Reversal in sight? State rethinks decision to quit providing glasses to needy adults

Willie Posey of Oakland takes great care of his three-year-old glasses. He needs to keep them as long as he can because Medi-Cal, the state’s health plan for low-income Californians, stopped covering lenses or frames—and he says he can’t afford to pay out-of-pocket again even though he has a new prescription.

“I have to wear glasses all of the time. I’m looking at the TV and I can’t make out what’s going on without glasses,” said Posey, 79, who bought his current pair at Costco. “Even when I have them on I’m not seeing clearly anymore.”

Posey says he’s old so he’ll make do. But the retired UC Berkeley worker feels bad for younger people who need glasses to work, especially if they do construction or operate dangerous machinery.

The question in the Capitol now: Is it time to restore several health benefits the state took from Medi-Cal recipients a decade ago, including the clearer vision that eyeglasses provide?

In 2009, state lawmakers—confronting a recession and budget shortfalls—opted to save state money by eliminating several Medi-Cal benefits, mainly for adults, that the federal government didn’t specifically require. The list of lost services included dental, optical, podiatry, chiropractic, audiology, acupuncture, speech therapy—even incontinence washes and creams.

As California finances bounced back, the state restored dental benefits in 2013 and acupuncture in 2016.

This year advocates are pushing to restore the rest of the lost coverage, with a particular push for eyeglasses.

Currently Medi-Cal covers eye exams, evaluations, screenings and measurements for eyeglass prescriptions. It covers eyeglasses, lenses and other low-vision devices only for people under 21, seniors in nursing homes and pregnant women.

Two years ago, the Legislature called for the eyeglasses benefit to be restored in 2020, contingent on legislative funding. Advocates saw this statement—in a budget “trailer bill” agreed upon by the Legislature and former Gov. Jerry Brown—as a commitment to bring the benefit back.

But new Gov. Gavin Newsom failed to include restoration of the benefit in his initial budget proposal. He could include it in a revised budget he’ll submit next month, or the Legislature could decide to champion the cause in budget negotiations with the governor.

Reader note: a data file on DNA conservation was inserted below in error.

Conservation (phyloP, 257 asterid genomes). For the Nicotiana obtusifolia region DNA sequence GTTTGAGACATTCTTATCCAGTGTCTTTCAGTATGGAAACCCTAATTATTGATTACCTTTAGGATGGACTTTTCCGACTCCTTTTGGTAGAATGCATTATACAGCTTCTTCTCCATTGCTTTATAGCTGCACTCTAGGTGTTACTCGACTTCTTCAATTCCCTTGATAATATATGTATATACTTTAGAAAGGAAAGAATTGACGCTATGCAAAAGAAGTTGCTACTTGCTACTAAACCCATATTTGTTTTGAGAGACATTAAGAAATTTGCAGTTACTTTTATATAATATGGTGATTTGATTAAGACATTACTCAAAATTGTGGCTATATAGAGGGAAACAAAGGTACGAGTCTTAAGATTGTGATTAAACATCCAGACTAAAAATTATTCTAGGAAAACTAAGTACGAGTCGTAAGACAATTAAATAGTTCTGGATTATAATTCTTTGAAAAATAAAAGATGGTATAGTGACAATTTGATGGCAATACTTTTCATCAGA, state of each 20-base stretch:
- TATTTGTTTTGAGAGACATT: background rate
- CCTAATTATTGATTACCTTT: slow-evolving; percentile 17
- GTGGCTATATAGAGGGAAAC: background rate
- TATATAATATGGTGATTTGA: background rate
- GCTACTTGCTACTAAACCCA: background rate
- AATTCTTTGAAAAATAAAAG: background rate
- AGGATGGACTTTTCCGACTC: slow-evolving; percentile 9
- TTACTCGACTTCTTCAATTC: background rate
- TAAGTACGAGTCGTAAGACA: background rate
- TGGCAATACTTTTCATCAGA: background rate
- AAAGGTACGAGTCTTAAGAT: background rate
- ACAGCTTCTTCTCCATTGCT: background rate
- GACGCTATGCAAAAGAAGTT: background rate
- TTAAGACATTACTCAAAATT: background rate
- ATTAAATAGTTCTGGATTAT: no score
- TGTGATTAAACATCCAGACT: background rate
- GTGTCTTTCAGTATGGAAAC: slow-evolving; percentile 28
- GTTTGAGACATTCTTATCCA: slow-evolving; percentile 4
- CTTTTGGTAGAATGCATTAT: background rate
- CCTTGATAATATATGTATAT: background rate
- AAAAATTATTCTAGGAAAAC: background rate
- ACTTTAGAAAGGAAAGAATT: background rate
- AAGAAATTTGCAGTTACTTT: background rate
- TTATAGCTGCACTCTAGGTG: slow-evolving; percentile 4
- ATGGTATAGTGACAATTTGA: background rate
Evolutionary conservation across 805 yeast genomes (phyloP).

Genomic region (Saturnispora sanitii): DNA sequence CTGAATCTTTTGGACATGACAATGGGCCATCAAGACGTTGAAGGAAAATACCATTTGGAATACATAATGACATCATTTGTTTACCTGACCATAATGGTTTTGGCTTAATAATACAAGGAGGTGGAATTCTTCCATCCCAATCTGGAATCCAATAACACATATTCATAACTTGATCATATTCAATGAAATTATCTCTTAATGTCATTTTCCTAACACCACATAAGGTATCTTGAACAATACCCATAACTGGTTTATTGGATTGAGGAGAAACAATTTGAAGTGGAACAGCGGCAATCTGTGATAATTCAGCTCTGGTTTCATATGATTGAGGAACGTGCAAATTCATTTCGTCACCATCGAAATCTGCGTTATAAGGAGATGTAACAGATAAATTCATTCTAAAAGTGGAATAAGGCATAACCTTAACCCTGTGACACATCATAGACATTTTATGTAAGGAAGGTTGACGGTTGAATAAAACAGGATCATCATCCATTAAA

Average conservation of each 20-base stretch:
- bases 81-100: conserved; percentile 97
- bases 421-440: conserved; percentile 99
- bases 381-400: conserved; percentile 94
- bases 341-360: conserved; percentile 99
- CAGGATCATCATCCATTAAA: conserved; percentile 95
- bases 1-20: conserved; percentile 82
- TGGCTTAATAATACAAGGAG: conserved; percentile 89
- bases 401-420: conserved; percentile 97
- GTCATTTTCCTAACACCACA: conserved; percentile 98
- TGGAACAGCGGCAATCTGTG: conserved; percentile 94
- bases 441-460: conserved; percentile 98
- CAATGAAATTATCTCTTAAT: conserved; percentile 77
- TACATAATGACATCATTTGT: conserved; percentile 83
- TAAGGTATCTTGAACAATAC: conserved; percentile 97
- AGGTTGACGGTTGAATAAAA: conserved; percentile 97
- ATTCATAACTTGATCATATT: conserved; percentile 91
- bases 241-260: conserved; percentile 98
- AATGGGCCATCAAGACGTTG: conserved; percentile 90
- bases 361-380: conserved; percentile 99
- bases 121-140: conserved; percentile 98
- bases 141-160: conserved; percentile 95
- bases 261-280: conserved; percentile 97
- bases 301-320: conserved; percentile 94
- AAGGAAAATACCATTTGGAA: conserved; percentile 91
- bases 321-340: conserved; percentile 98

“These are critical benefits that people are going without,” said Linda Nguy, policy advocate for the Western Center on Law and Poverty. “For nearly ten years people have done without, and that’s a long time.”

The California Optometric Association used national data to estimate that about 2 million Medi-Cal recipients ages 21 to 64 need glasses or lenses.

The state cost to restore all the outstanding optional benefits is $40.5 million annually—including  $26 million for optical and $4.6 million for podiatry.

The actual cost of the benefits is much higher, but the difference would be paid by the federal government, which splits the bill for Medi-Cal with the state.

“We are leaving federal funds on the table by not doing that, but it does require a state investment,” said Elia Gallardo, director of policy research for the Insure the Uninsured Project, a non-partisan research organization that provides policy analysis and evaluation to stakeholders.

Experts also note that because the Affordable Care Act expanded Medi-Cal to a larger group of Californians, the cost is higher to cover all of those individuals.

And that’s a budget consideration, said Nadereh Pourat, associate director at the UCLA Center for Health Policy Research. Add to those rolls the 19-26-year-old undocumented immigrants the governor wants to cover with Medi-Cal, and costs would rise further.

“Everything is a worthwhile cause, but there is a competition for how to spend money,” Pourat said. “You have what you pay out, how many people you cover and what benefits you offer, and you have to balance the three of them out to do everything you want to do.”

The push for the promise of optical benefits hinges on that agreement in the 2017 budget to bring back optical services in 2020. The state Department of Health Care Services notes that the 2017 budget bill “restored” services for optometrists and opticians, but that it is “contingent upon the Legislature allocating funding.”

And backed by the California Podiatry Association, GOP Assemblyman Heath Flora of Ripon asked an Assembly Budget subcommittee to restore foot care—noting the prevalence of diabetes in California, which absent proper care can lead to foot amputations. Because the Legislature and governor are negotiating the budget for the next fiscal year, the assemblyman and the advocates are essentially requesting the lawmakers on the budget committee negotiate for these items to be included in the final state budget.

Experts say the 2017 bill language could be construed as a statement of intent from one Legislature to another, or a punt to a new Democratic Gov. Gavin Newsom because former Gov. Jerry Brown was so reluctant to take on more general fund spending.

“They knew we would have a new governor who would be more amenable to certain things,” said Shannon McConville, senior research associate at the Public Policy Institute of California.

She said it isn’t surprising Newsom didn’t include the restoration in his first budget, which was his opportunity to lay out his own broad plans. There are signs, she said, that he might be open to the restoration because he seems willing to spend more on Medi-Cal, given his other proposals.

“Sometimes I feel like we are penny-wise and pound-foolish with regards to this,” said Democratic Assemblyman Jim Wood of Mendocino, who sits on the committee and supports restoring the benefits.  “It is a life-changing thing for people, the ability to see, to be able to read and then to be able to be a better part of the workforce.”

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